Automated, paperless work health and safety management systems, particularly ones available on mobile devices, can not only help organisations meet legislative and contractual requirements, they can also improve their reputation.
Adrian Manessis, Business Development Manager with myosh Safety Software, discussed the benefits of safety management systems at last week’s NSCA Foundation National Safety Conference in Sydney.
What can you do?
Core functions of safety management software include automating incident reporting and investigation as well as risk assessment and hazard management, and tracking actions taken.
Other key ways software can boost safety include:
Reporting performance indicators – both lag (eg lost time injury frequency rates) and lead (eg KPIs relating to safety targets). There’s an increasing emphasis on lead indicators which more accurately communicate safety performance.
Managing contractors – a large organisation with otherwise effective safety management systems can be exposed to risk when contractors enter their worksite but either don’t have systems in place or they have systems but still operate unsafely. Organisations with safety management software can overcome this by bringing contractors “into the fold”. This can be done by providing contractors with a login for the software, requiring them to comply with the software and monitoring their performance using the software.
Managing training management – training management can be automated so that organisations are aware of who has and has not met training requirements and when training or refresher training is due.
Educating workers – via online learning courses.
Managing injuries – when a worker is injured, an automated system can help the organisation to ensure medical certificates are managed, return-to-work plans are implemented, and other obligations are met.
Keeping up-to-date registers – for equipment, chemicals and more (eg asbestos).
Collecting and interpreting safety data and ensuring data integrity – the best software can generate relevant statistics, tables and graphs and identify trends.
Managing documents and ensuring ease of access for users – making safety management software available on mobile devices ensures documents that people require are readily available.
Managing change – the software can be employed to ensure changes affecting safety management are planned and carried out properly with stakeholder involvement.
Manessis said the right software can help organisations to satisfy contractual requirements, achieve productivity gains, improve safety culture and reduce insurance costs with flow-on effects for an organisation’s reputation. Key benefits include:
Safety commitment – implementing safety management software will demonstrate an organisation’s safety commitment to its workforce and clients as well as WHS authorities. It is proof that an organisation isn’t merely expressing safety as a series of buzz words; rather, it is investing in safety, putting processes in place and being active in this area.
Safety culture – organisations that implement safety management software can strengthen safety because the software arms people with the tools they need to work safely. In this way, the software promotes shared responsibility, drives personal accountability (eg people can be held accountable for performing certain actions they have been assigned through the software) and promotes active participation in a reporting culture (eg an employee who identifies a work hazard can log it immediately, and with great ease, by accessing the organisation’s safety management software on their mobile phone).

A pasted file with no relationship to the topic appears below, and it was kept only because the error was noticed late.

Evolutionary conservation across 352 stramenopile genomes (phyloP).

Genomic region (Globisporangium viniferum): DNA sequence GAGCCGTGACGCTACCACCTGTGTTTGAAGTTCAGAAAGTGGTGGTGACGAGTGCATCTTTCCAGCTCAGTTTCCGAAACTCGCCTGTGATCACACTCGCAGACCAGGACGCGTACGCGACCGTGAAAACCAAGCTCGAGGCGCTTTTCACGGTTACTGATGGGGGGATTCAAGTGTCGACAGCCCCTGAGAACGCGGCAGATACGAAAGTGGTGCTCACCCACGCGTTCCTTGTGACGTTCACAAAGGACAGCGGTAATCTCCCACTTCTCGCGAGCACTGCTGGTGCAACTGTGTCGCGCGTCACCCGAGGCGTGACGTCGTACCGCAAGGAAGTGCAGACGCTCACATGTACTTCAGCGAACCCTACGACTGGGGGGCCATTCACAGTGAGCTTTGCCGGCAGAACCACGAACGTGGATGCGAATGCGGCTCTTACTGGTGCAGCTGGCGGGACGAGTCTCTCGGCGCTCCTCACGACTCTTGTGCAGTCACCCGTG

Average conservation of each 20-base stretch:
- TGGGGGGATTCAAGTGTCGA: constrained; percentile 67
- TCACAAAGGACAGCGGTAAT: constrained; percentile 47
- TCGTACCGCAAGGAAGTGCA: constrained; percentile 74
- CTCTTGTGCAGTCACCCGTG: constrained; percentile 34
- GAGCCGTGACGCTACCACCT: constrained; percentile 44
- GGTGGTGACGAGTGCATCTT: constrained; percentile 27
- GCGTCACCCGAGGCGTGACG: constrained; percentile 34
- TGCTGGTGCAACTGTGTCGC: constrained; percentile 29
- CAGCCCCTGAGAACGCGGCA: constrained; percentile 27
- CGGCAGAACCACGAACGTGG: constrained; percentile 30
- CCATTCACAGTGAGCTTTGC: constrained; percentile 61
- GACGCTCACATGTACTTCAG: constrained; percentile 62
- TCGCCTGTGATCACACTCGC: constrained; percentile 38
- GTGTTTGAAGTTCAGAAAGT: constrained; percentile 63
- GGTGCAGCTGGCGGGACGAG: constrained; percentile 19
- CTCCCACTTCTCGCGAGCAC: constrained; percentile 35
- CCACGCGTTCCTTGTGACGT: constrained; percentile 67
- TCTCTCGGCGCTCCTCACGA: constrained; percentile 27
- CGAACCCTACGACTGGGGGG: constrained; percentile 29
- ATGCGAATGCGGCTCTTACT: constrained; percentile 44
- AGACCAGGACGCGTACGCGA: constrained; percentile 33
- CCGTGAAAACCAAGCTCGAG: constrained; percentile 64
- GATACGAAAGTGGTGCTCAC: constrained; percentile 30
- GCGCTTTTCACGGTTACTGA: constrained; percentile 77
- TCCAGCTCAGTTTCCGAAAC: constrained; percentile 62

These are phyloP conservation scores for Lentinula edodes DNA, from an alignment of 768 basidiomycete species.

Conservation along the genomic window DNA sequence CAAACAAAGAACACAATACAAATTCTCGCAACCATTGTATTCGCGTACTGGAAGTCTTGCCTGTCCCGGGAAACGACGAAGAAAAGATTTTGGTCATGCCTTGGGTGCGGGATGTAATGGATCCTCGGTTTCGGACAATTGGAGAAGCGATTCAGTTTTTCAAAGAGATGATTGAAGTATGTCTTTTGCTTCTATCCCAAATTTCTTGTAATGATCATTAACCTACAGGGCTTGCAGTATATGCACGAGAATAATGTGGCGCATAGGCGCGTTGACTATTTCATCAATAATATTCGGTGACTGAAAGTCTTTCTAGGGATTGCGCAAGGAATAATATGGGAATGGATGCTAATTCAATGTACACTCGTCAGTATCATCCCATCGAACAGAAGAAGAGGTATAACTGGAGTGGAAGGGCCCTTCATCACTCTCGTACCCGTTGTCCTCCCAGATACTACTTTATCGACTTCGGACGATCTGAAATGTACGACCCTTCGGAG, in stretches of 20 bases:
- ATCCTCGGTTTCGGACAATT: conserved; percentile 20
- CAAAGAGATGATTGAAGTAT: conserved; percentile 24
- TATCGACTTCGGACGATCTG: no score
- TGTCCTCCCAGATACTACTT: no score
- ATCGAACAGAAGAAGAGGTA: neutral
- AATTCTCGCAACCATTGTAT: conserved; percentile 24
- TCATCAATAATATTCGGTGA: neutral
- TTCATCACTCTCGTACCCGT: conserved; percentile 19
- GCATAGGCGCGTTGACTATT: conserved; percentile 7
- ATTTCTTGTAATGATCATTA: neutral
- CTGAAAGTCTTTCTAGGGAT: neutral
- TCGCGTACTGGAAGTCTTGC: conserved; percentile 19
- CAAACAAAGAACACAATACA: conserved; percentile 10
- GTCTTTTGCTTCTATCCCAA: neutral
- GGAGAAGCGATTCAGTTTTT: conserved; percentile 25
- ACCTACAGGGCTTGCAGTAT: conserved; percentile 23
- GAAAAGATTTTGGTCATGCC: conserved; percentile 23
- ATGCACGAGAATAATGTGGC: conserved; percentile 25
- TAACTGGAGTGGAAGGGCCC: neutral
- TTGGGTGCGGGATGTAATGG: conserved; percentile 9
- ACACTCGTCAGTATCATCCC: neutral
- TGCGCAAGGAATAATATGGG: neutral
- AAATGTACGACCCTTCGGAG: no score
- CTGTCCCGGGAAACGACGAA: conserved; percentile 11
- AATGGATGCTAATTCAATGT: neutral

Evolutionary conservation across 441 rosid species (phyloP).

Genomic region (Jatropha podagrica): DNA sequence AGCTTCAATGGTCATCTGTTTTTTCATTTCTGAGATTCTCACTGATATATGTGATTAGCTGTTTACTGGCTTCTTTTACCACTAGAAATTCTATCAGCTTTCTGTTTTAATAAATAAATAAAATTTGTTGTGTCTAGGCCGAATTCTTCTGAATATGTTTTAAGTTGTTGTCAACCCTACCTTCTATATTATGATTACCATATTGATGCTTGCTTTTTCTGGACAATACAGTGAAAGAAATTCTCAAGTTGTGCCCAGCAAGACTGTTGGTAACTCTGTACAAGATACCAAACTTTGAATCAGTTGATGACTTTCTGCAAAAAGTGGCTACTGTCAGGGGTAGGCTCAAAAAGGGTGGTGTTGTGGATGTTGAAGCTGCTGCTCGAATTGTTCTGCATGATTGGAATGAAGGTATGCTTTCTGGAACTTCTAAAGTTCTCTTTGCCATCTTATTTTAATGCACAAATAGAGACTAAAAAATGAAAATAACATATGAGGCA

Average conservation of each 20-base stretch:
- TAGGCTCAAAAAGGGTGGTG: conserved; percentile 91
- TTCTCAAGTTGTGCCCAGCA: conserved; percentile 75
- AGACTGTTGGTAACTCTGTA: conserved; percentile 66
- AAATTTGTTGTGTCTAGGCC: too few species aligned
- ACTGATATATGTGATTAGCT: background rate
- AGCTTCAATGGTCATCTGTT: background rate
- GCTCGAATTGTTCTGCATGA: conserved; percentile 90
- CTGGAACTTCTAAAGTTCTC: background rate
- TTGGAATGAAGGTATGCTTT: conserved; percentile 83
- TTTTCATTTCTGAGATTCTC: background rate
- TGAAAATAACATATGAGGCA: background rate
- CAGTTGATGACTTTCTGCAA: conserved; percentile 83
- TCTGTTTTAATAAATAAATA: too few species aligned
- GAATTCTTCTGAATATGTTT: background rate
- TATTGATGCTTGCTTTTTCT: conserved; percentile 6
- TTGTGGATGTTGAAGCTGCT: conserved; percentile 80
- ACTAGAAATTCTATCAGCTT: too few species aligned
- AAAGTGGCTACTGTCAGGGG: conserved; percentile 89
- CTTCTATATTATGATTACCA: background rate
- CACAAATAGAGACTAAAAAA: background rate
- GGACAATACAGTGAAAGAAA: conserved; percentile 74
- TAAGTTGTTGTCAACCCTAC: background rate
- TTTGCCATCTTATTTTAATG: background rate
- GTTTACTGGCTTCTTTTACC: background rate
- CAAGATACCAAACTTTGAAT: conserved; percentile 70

Safety measurement – if an organisation doesn’t measure safety performance, it won’t improve safety outcomes. Using safety management software, organisations can measure and report on performance, including individual performance, to identify areas for improvement and help determine practical strategies.
Sustainable processes – when a safety manager leaves an organisation, this can impact the safety management system in place. The right software can help an organisation ensure the continuity of safety management systems in the event of this sort of change.
QR Codes – safety management software with QR code technology enables people to use their mobile devices to scan barcodes on equipment such as fire extinguishers to see if it is in date or due for testing/replacement. The technology also allows managers and supervisors to approach a contractor that has come on site, scan their pass and identify whether they’ve been inducted, met all relevant training requirements and possess the relevant qualifications.
Mobile system – to help people work safely, organisations should, as Manessis puts it, “put safety in their pockets”. Accessibility by mobile devices will enable staff to instantly receive safety notifications and to log incidents, hazards, observations and actions such as inspections with ease. The software should be customisable and people should be able to work with it when outside internet range and synchronise when back in range.
Manessis said organisations should ensure the product is mobile, modular, customisable, scalable to meet commercial realities, and integrates all area of safety including training, incident reporting and hazard management. He warned that an organisation’s safety management software will fail to take off if it is difficult to use, if people haven’t been consulted and trained in its use, if it doesn’t align with internal policies and procedures, and if there is no clear implementation strategy.
By James Harkness, 20 October 2015, courtesy of WorkplaceOHS.com.au